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Do I get SSDI if I can prove a condition such as a back injury?

Workers claiming back injuries are among the most common applicants for Social Security Disability. Many times, these conditions are proven and thoroughly documented. But is that enough?

Not really. For one thing, the injury must be so severe that it keeps you from working.

Severity of injury

The Social Security Administration has disability evaluations in many areas, including musculoskeletal. If your back pain does not render you "disabled" under the given definition, your application might not be approved. For example, the SSA says, "Functional loss for purposes of these listings is defined as the inability to ambulate effectively on a sustained basis for any reason, including pain associated with the underlying musculoskeletal impairment, or the inability to perform fine and gross movements effectively on a sustained basis for any reason."

In other words, if your back pain is intermittent or does not prevent you from walking independently, your application could be denied. Scoliosis by itself might not suffice, but if you can show it is severe enough, getting benefits is possible. One way to understand early on whether your condition will qualify you is to meet with a lawyer. Putting together a case for an application requires a lot of time, and doing it right the first time around is worthwhile.

Wrong type of documentation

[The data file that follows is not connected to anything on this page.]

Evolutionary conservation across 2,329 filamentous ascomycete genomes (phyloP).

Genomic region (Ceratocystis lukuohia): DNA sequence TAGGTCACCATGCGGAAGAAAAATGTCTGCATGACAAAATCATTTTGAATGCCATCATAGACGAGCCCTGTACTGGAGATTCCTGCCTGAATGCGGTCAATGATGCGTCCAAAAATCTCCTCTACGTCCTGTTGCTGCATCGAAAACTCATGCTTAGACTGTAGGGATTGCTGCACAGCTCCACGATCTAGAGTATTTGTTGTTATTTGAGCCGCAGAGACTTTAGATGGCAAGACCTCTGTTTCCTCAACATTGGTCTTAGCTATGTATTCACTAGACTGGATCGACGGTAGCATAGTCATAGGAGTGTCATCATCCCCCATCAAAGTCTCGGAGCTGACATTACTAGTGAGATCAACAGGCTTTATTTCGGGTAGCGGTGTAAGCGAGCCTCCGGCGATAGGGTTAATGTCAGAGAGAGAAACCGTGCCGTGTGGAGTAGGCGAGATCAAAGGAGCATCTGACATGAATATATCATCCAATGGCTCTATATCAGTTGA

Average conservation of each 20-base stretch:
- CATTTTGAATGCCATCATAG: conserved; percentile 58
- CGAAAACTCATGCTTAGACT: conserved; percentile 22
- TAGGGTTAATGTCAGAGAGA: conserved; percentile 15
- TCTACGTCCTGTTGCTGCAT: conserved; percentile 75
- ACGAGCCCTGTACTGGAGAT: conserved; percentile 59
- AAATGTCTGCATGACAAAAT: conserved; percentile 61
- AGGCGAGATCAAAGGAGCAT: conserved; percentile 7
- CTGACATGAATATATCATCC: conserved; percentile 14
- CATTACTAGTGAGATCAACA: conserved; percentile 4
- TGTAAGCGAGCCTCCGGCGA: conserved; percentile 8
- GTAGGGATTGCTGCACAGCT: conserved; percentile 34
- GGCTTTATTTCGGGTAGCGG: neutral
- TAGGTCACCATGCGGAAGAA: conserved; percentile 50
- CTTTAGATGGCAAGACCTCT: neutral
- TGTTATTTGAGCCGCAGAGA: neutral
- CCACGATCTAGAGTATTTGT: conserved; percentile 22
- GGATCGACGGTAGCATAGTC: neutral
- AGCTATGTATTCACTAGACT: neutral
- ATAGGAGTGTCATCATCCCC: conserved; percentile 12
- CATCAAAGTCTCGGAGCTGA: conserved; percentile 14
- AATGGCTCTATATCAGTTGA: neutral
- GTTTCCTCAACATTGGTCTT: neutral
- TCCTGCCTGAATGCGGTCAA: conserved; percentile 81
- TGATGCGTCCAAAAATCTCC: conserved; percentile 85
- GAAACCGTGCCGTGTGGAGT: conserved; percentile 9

The SSA also likes to see specific types of documentation. Spinal arachnoiditis should be confirmed via "an operative note or pathology report of tissue biopsy, or by appropriate medically acceptable imaging, manifested by severe burning or painful dysesthesia, resulting in the need for changes in position or posture more than once every 2 hours." If your documentation is of another type, your application might be denied.

Duration of injury

Another critical element is that the injury should be expected to last at least 12 months or result in your death. Your condition might be documented extensively, but if it is questionable whether it will last 12 months, your application could be in jeopardy.

The fact is that most applications for Social Security Disability are denied the first time around. Some go through an appeal, but many do not. It is important to plan ahead for success the first time.

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Southeast Disability Advocates
35008 Emerald Coast Parkway Suite 301
Destin, FL 32541

Toll Free: 800-789-4345
Phone: 334-651-0023
Fax: 850-837-8121
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